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Is Dafydd's 250 A Lemon?

Blog Date - 08 September 2017

By Dafydd Monks And Ren Withnell

This is a copy of the start of a conversation Dafydd and I had on Facebook. Dafydd was venting his frustration at the level of motorcycle maintenance he's had to carry out on his Inazuma 250...

Dafydd
Hi Ren, just wondering what your experience of things wearing out is. My lemon of a 250 now needs the fork seals and rear wheelbearing doing - not to mention the exhaust has sheared at the cat. I've also had to do the front bearings, both calipers, and ignition coil in the past year. Bike is 3 and a half years old with 32 thousand on the clock and I'm wondering if this amount of things going wrong is typical?

Ren
Right - let me think...

32 Thousand miles. In the motorcycling world this is "ridiculously high mileage" which in my opinion is in itself ridiculous. At 3.5 years old your bike is not too old to find in a shiny motorcycle showroom as a quality used machine. But then as soon as the mileage is mentioned your bike would immediately end up in an auction or in the corner of a back street end-of-life dealer. Of course if it were a car it would be a prime average mileage one careful owner forecourt marvel.

Fork seals? Yeah, 32k for fork seals is not brilliant but unsurprising. I have done one on the CBF125 at 59k, the other is still going. My NTV600 Revere was purchased at 30k and needed both of them doing immediately but those then lasted for a further 37k. My old bikes, circa 1990s, seemed to pop fork seals with such regularity it was boring.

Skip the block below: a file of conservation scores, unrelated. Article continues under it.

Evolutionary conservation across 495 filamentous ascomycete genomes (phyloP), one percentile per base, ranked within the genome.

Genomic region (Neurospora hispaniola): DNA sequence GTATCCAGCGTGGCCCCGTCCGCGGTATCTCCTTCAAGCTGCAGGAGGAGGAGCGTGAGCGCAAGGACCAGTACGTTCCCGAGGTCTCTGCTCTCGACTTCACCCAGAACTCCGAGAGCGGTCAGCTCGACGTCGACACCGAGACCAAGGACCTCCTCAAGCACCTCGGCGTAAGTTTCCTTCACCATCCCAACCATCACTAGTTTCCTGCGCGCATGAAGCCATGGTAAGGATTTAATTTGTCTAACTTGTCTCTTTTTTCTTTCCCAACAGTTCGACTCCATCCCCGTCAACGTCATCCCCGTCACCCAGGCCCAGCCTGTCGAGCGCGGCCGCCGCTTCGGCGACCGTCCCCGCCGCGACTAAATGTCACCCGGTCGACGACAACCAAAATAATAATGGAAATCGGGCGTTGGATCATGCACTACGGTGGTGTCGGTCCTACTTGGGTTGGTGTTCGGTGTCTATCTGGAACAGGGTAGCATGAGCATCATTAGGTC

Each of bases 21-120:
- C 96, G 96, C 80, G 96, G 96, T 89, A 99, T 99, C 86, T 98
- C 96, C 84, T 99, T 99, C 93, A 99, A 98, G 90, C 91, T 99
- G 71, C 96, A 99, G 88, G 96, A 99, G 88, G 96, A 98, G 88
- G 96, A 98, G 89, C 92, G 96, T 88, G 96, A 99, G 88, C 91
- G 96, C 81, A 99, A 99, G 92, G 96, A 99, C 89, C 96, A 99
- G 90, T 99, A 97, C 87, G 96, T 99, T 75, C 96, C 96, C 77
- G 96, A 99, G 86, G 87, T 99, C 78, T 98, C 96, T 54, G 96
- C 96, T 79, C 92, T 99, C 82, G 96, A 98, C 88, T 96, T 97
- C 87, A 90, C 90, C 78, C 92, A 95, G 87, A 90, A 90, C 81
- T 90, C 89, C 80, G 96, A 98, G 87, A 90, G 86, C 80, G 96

Pulling out the fork seal retainer to swap the seals
Fork seals, yeah, they'll need doing sooner or later.

Wheelbearings. Once again my older bikes seemed to chew bearings quite often but my later machines, they seem to last a lot longer. The rears in the CBF125 have been done while - worryingly - the fronts are still fine at 66k. I'm not surprised that you've had to change them. 

My CBF125 does have a healthy appetite for rear sprocket/cush drive bearings though. I change these almost as a matter of routine when I change the chain and it's not uncommon to change it in between either. I keep a stock of 6203s and I barely notice doing it these days, it's almost like changing the oil I've done it that often.

A 6203 bearing with the markings clearly visible
I keep a stock of these I change them that often.

I *KNEW*! I just knew the exhaust would be a weak point on the Inazuma. Mild steel and rather skinny in places. While I'm not surprised I am very disappointed. The exhaust on the CBF125 is now 8 years and 66k miles old and is still in good stead although it is on the slippery slope to demise. The exhaust on the Fazer 600 rotted through around 35k but it was also 11 years old. The CLR125 City Fly rusted through as did many of my older bikes. Suzuki really ought to have fitted a stainless system but price dear, price.

The mild steel and skinny exhaust on the Inazuma 250
It looks a bit feeble even brand new in the showroom. Aftermarket and stainless is the solution.

Have you had to replace the callipers or merely strip and service them? I've already had to strip and service the ones on the 500, I'd expect nothing less. Replacing them though...hell no! They ought to last at least 50k and 5 years easily. Maybe, just maybe replace a piston that's corroded but not the actual calliper.

A clean brake calliper that's been stripped for servicing
Stripping and cleaning the brakes is just part of servicing.

The ignition coil. Never had to replace one, that's just bad luck that pal. HT caps, ignition switches, but not coils. I've cursed myself now have I not.

Do you mind if I use this in a post?


How is your bike holding up to the stresses of actually being used rather than kept in a warm dry garage except on dry Sunday afternoons? We'd love to share your tales - ren@bikesandtravels.com

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Reader's Comments

Pocketpete said :-
I got rid of my Indian for the cb500x. I was worried about the 250 which suffered extensive rust the the bottom of the exhaust. Lots of bits if corrosion. And sticking brakes.

The Hondas much better quality and obviously ren's a good teacher of basic maintenance. I've always had Suzuki in the past maybe never again.